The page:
- Money easy to carry out, but how do you determine what is valuable and what is worth – or not worth – spending money on?
- Emmy Travis Shakespeare nominee has a painful answer – ask yourself how happy your purchase is if you die tomorrow.
- He said that thinking about his own death is the last litmus test when you think it worth something for your money.
Regardless of whether you are a college student on a budget, starting a new career in a new city, or working with parents with people depending on you, it can be difficult to decide where to spend your money, especially if you feel you are in need. .
How do you determine what is valuable and what is worth – or not worth – spending?
This is exactly what Brandon Mad Fioristawho retired in the early 34s and found the concept of value to be a more difficult post-war retirement, asked producer Hollywood producer Emmy Travis Shakespeare at recent podcast,
Shakespeare spent a year directing a documentary. "Playing with fire,”Which follows the 30th password for financial independence and early retirement, or FIRE, by the community, and explores this trend through conversations with a dozen plus early retirees.
Shakespeare, which allows you to value your own financial life, boiled the answer in one question: "If I was going to die tomorrow, where is this land on my scale of values?"
Shakespeare asks himself regularly about this when he looks at what he wants or wants to do. “I think that the last litmus test is to always think about your own death, which is a very stoic practice, although I would not call myself stoic,” he said.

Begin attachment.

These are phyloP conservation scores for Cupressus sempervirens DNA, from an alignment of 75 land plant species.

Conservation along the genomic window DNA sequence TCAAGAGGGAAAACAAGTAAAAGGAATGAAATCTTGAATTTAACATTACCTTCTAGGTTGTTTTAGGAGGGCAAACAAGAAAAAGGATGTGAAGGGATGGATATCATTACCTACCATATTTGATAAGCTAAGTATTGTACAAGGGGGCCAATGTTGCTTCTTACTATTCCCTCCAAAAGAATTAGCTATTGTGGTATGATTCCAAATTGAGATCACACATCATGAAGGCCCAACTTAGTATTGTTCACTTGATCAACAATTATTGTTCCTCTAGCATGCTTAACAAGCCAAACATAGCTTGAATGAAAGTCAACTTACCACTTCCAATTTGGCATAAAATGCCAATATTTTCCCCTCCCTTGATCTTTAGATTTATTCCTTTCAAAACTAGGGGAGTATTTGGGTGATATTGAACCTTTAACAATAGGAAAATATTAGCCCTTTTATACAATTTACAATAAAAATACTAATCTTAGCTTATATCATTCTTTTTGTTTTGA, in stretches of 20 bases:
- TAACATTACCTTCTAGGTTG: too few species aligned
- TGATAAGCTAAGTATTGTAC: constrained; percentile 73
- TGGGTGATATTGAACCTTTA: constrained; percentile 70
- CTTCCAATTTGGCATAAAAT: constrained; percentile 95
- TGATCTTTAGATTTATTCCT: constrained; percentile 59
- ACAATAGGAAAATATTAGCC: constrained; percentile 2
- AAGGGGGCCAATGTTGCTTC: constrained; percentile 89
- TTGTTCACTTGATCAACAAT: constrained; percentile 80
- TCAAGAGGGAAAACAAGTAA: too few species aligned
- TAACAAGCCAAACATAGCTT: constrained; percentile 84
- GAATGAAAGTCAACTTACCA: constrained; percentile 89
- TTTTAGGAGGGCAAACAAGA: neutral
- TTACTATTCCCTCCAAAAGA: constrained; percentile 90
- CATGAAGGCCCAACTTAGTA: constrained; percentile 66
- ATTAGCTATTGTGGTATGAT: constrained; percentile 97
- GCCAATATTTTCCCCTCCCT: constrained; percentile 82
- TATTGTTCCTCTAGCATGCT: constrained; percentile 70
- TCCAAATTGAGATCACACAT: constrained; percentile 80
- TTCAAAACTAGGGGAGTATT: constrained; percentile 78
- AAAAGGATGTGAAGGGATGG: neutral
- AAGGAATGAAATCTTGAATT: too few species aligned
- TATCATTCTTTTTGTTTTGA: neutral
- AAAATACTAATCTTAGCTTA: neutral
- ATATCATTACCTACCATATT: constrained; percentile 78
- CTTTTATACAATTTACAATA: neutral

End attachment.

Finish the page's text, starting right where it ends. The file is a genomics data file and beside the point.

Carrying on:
When he was younger, Shakespeare opened a luxury safari website in Tanzania and promised himself that he would someday go. Quickly moved to his 50th birthday, and he celebrated the milestone by fulfilling this desire, he said in a podcast. Despite the costs and opportunity costs — the idea that he could invest money instead — he asked himself: “If I am dead tomorrow, what do I want?”
The answer was simple. “I thought,“ I don’t want to leave this planet without spending three weeks on Savannah in Tanzania, ”because it’s an incredible experience for a person to face,” he said, adding it was 100% worth .
He said that it is sometimes difficult to stick to his concept of value when it surrounds the external pressures of the Los Angeles show lifestyle. Take, for example, his closeness to clothes that he does not buy very often. Shakespeare is painful the difference between paired shoes for $ 75 and shoes in the amount of $ 400, because the quality of products is very different.
But when it comes to this, experience outweighs material objects. Shakespeare rented a tuxedo for an Emmy because he does not own it.
"I am too cheap to do this because I like:" No, I can use this $ 2,000 to go to you [Brandon] in Scotland, ”he said. “So I'm going to take one for $ 110 from the Internet.” No one will notice. I mean they can, but I don't care.